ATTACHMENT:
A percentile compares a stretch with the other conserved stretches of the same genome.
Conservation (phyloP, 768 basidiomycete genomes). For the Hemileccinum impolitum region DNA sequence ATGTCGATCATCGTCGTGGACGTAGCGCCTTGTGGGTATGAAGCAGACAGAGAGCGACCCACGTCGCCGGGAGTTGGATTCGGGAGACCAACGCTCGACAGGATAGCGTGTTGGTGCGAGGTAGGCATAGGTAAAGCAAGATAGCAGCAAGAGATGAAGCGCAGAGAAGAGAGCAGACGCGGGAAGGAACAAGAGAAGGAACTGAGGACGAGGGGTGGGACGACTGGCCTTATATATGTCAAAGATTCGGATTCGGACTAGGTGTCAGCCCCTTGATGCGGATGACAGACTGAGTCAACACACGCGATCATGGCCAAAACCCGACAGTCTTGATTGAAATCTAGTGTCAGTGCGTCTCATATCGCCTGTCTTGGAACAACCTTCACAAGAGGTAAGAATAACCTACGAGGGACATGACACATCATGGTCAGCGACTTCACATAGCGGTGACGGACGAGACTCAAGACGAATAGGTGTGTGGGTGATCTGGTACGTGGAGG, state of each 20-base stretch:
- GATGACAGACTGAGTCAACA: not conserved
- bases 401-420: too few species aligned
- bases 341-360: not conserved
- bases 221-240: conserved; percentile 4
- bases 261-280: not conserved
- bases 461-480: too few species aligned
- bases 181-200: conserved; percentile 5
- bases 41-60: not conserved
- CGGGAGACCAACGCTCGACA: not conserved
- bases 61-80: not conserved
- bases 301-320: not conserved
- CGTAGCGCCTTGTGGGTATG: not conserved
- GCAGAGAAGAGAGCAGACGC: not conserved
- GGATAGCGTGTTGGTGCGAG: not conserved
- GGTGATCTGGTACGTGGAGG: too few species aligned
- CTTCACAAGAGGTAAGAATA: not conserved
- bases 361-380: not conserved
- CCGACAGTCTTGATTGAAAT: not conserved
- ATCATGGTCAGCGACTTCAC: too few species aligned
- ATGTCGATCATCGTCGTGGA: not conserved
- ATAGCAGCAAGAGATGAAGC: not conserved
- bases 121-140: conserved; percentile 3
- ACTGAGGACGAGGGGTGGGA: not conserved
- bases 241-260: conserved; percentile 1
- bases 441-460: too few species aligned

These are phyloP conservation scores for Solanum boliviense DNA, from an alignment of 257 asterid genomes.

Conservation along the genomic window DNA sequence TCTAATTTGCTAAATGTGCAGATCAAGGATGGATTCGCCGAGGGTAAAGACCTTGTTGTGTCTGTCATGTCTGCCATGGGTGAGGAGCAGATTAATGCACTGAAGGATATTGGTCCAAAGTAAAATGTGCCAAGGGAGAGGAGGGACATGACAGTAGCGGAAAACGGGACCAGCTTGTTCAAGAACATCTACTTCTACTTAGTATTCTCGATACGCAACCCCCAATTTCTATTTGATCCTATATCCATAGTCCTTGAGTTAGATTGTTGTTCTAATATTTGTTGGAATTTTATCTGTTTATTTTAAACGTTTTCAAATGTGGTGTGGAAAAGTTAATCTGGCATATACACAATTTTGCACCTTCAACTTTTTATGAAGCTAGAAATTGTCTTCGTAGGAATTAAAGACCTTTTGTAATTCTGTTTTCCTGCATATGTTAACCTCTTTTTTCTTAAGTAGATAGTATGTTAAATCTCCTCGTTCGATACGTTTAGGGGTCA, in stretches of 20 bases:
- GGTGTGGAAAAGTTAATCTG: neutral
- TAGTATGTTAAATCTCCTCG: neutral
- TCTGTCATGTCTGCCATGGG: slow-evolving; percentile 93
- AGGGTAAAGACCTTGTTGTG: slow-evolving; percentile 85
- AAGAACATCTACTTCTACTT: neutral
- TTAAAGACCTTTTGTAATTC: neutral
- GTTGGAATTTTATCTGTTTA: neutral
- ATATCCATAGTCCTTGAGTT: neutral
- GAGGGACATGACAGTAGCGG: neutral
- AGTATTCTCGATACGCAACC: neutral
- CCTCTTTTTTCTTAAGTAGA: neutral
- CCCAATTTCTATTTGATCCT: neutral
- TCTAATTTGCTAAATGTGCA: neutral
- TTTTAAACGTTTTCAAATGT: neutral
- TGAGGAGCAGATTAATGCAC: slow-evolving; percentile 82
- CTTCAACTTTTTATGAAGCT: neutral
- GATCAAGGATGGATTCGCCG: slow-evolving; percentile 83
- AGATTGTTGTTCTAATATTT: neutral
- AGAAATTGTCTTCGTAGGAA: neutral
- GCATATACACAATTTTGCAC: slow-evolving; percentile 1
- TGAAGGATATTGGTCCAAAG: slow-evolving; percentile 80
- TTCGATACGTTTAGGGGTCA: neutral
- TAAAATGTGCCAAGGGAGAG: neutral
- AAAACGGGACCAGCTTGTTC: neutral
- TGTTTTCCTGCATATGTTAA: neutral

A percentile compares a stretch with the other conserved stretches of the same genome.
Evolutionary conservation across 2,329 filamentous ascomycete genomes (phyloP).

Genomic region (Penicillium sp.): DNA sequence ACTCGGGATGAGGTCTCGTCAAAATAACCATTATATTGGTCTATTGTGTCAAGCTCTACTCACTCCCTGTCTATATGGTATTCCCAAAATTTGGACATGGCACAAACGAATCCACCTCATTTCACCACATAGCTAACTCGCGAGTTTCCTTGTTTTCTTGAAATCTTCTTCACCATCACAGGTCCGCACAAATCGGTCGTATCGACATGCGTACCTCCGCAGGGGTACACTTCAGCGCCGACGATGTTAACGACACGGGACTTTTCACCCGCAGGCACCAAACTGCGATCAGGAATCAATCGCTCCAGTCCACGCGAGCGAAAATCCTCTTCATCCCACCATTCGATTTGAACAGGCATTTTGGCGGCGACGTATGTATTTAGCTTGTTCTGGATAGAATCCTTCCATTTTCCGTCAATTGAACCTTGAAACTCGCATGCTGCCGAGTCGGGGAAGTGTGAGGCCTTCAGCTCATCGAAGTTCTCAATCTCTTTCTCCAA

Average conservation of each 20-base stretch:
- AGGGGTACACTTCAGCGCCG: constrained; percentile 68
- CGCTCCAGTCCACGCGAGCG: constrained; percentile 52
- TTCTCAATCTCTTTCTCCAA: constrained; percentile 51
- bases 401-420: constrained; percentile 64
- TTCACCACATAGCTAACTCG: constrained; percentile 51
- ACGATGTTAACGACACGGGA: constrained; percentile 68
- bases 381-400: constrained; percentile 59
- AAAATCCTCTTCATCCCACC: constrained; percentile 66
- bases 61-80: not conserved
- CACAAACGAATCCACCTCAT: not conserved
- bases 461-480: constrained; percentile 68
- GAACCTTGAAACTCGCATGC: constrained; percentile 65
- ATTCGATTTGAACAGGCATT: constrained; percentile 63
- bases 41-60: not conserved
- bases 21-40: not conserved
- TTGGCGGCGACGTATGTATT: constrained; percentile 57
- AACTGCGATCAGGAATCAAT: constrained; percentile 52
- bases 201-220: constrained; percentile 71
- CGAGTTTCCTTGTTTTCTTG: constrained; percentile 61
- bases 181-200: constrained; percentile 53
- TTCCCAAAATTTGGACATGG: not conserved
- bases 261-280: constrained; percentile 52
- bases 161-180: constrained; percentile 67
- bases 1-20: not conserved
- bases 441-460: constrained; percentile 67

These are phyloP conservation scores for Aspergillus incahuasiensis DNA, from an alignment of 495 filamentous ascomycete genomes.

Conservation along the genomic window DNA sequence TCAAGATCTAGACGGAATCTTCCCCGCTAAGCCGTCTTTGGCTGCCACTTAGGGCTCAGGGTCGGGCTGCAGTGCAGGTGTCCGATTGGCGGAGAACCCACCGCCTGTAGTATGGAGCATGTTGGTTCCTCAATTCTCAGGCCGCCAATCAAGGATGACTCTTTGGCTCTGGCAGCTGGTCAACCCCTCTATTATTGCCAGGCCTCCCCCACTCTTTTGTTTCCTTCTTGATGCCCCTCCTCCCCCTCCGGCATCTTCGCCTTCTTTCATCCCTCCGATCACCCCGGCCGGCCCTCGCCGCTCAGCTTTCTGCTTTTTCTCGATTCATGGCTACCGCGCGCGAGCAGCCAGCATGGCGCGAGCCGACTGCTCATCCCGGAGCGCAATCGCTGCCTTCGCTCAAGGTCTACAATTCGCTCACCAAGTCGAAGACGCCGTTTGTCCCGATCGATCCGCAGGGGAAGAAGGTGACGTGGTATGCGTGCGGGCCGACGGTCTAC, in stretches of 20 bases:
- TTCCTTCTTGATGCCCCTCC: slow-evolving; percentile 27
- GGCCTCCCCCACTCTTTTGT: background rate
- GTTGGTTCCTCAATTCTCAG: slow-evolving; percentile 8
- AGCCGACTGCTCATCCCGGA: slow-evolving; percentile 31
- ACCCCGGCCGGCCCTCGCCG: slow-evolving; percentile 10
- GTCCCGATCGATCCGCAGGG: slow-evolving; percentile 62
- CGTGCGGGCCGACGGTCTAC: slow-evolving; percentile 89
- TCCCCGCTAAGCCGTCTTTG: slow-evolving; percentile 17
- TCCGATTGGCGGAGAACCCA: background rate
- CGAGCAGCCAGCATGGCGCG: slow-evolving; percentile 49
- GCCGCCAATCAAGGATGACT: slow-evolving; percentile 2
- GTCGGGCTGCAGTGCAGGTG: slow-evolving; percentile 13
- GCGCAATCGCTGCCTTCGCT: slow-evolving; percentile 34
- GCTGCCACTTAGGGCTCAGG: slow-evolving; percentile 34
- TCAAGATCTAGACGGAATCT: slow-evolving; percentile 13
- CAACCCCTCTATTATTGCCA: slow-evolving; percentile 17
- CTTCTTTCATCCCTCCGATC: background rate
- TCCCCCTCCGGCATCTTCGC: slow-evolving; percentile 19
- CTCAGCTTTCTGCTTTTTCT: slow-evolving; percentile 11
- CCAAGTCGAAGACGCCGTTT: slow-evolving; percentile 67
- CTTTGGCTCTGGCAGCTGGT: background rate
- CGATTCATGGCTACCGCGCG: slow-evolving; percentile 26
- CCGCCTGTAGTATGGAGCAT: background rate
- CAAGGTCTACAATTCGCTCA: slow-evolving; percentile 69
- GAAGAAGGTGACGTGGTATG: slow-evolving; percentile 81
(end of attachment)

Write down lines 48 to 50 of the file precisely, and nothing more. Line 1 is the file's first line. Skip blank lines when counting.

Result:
- AGAAATTGTCTTCGTAGGAA: neutral
- GCATATACACAATTTTGCAC: slow-evolving; percentile 1
- TGAAGGATATTGGTCCAAAG: slow-evolving; percentile 80